Begin on your hands and knees in a tabletop position, with your knees directly below your hips and your shoulders, elbows, and wrists in line and perpendicular to the floor. Look straight down with your head aligned with your torso. Inhale and round your back, arching it up as you tuck your chin to your chest and your tailbone under. This is the cat posture. Hold, then release into the camel posture. Lift your chin and chest and look up toward the ceiling. Allow your pelvis and stomach to sag toward the floor. Your head and buttocks should move up as your lower back is pressing down. This should create a mild sagittal plane motion at each segment of your spine. Hold this position for a few seconds before transitioning back to the cat posture. Alternate between the cat and camel postures for 30 seconds to 2 minutes. Most articles will tell you to only do this exercise for 10 reps. I have chronic low back pain, and I do it for more like 60-90 a day and have been doing it for years. It keeps my back feeling good. Up to you how many reps you do.

Child’s Pose

Let’s illustrate the important points again. We have seen that the child’s pose is all about letting go. It brings a sense of surrender to the pose, a power of peacefulness and letting go. It also has a gentle calming effect on the mind and the entire nervous system. When you can learn to surrender in this way and let go, it helps you to cope with the hectic pace of life that’s always on full speed. This is especially true when you are experiencing a panic attack. During a panic attack, your sympathetic nervous system is in overdrive. It is what’s responsible for the fight-flight response. Learning to engage the parasympathetic nervous system and trigger the relaxation response is a powerful way to overcome a panic attack. Currently, your sympathetic system is dominating and over time through various relaxation techniques, you can learn to balance the two systems. The child’s pose is a perfect restorative relaxation posture and learning to utilize this pose when you are feeling anxious can help ease the symptoms.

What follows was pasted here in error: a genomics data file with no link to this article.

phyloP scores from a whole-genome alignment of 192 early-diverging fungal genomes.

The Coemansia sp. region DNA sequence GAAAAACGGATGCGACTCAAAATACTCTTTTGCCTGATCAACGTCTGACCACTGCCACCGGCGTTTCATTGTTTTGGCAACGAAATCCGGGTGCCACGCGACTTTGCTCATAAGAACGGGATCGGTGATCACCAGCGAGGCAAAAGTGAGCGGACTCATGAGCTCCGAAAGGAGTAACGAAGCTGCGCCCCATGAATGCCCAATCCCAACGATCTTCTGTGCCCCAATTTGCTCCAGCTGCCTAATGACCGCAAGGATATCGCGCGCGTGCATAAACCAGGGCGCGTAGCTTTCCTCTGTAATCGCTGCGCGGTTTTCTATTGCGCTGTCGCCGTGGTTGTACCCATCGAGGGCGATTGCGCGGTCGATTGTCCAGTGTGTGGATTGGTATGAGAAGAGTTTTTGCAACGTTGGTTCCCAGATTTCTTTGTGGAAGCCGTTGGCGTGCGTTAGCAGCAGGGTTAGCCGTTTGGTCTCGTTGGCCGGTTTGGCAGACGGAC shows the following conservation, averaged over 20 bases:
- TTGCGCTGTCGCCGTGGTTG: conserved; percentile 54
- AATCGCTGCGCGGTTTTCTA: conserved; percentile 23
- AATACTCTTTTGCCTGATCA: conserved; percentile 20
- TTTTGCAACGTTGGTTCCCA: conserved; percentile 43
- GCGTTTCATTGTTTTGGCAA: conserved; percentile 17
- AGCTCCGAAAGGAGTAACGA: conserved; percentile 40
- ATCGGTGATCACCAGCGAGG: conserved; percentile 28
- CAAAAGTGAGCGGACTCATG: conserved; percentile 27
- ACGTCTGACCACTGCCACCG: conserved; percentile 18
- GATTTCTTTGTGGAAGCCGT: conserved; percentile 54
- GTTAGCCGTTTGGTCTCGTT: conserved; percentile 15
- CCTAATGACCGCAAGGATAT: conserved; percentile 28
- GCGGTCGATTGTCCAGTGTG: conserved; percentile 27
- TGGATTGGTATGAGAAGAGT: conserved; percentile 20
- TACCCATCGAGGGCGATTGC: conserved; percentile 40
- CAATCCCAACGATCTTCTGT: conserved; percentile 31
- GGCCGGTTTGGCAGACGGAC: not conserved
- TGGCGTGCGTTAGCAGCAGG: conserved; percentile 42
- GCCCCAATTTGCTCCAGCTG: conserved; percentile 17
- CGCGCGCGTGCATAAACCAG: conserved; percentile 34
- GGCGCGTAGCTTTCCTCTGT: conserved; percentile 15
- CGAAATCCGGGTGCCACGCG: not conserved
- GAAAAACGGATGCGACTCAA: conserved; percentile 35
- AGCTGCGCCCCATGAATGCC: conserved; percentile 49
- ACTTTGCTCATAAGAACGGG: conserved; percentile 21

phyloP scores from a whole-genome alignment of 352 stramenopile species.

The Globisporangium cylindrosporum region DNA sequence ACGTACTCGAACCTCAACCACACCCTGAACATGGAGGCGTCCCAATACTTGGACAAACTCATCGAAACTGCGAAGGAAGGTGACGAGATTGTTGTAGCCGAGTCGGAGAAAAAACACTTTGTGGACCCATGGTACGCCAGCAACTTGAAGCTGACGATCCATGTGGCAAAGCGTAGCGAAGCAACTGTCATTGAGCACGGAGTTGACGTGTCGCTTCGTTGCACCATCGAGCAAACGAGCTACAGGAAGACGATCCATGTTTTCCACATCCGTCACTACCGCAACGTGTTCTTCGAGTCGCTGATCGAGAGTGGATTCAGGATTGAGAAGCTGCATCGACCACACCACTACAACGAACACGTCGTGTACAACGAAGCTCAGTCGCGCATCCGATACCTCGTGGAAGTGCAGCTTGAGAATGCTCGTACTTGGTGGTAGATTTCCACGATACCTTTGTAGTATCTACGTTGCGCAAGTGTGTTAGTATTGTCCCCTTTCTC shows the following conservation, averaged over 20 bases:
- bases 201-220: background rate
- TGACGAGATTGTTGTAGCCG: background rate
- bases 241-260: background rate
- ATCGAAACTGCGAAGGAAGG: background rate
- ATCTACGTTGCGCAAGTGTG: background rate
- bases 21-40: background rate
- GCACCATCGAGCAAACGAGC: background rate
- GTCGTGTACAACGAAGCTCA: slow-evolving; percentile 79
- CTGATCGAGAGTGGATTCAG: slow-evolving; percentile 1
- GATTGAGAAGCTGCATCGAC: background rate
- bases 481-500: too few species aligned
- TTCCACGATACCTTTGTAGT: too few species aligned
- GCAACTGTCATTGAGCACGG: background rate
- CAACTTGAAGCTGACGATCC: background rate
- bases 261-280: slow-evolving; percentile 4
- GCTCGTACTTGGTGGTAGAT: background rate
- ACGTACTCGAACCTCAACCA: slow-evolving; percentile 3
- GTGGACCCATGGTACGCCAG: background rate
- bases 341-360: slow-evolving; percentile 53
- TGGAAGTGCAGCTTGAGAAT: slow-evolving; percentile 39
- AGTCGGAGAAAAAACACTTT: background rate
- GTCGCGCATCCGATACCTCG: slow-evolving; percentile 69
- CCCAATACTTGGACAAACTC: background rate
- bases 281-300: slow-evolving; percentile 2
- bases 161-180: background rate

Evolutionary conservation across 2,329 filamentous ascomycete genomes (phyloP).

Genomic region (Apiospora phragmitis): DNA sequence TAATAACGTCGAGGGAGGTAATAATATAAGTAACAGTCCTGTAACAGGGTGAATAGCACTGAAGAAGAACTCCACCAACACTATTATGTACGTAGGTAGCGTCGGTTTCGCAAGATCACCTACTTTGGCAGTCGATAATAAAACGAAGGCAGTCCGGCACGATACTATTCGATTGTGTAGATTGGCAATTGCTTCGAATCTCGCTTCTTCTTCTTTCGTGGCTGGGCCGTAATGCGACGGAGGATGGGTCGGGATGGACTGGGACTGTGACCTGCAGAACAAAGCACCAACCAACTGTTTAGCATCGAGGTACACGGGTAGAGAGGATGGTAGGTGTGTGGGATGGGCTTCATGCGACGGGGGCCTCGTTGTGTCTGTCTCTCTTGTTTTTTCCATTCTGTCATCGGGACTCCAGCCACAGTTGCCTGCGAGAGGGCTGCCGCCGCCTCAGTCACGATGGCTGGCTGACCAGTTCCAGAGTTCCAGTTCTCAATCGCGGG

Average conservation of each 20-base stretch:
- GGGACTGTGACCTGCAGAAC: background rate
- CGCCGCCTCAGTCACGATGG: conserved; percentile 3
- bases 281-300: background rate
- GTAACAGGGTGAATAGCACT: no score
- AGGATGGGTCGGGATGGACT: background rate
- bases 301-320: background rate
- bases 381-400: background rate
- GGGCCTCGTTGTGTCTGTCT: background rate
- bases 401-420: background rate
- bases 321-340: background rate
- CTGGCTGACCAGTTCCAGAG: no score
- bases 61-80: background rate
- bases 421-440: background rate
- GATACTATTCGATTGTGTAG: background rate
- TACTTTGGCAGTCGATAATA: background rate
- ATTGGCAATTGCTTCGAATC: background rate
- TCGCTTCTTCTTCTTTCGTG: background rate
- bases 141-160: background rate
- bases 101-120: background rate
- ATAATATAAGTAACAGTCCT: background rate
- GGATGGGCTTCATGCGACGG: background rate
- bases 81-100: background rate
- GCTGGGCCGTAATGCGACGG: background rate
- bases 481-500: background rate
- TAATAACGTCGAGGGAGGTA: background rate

Knee-to-Chest Stretch

Lie back on the floor with both knees bent. Rest your head on the floor. Use both hands to pull up one knee and press it towards your chest. You should feel a gentle stretch along your lower back and buttocks. If that is not too painful, try to straighten your other leg, then pull the knee towards the chest. Hold on to the knee when both of them are close to the chest. This is a good stretch for the lower back and also the hamstring. It is a good stretch to start off with for people with lower back pain as it is less painful and less likely to cause further injury. Hold the position for 20 seconds and do this 5 times on each leg. Static Back for Back Pain Relief Static back is an exercise with minimal risk, and a huge potential upside – particularly for those with lower back pain. And of course, it is easy to do. The Static Back exercise can help relieve back pain and correct postural type problems. It is effectively used after activities where you are on your feet, particularly after exercise, or after a day of excessive standing or walking. Static Back is also a great segue into a period of constructive rest – such as lying down with your legs propped on a chair. Static Back reduces the cumulative compression in the low back, spinal and hip muscles and joints. And the position of your bent legs put a positive stretch in the front of the hip joints, which is good for loosening arthritic changes in this location.

Pelvic Tilt

Standing Stand with your back against a wall and your feet about six inches away. Tilt your pelvis to flatten your back against the wall. Again, hold this position for a few seconds and repeat several times. This exercise will also help you learn to keep your back flat during other activities, such as sitting or lifting.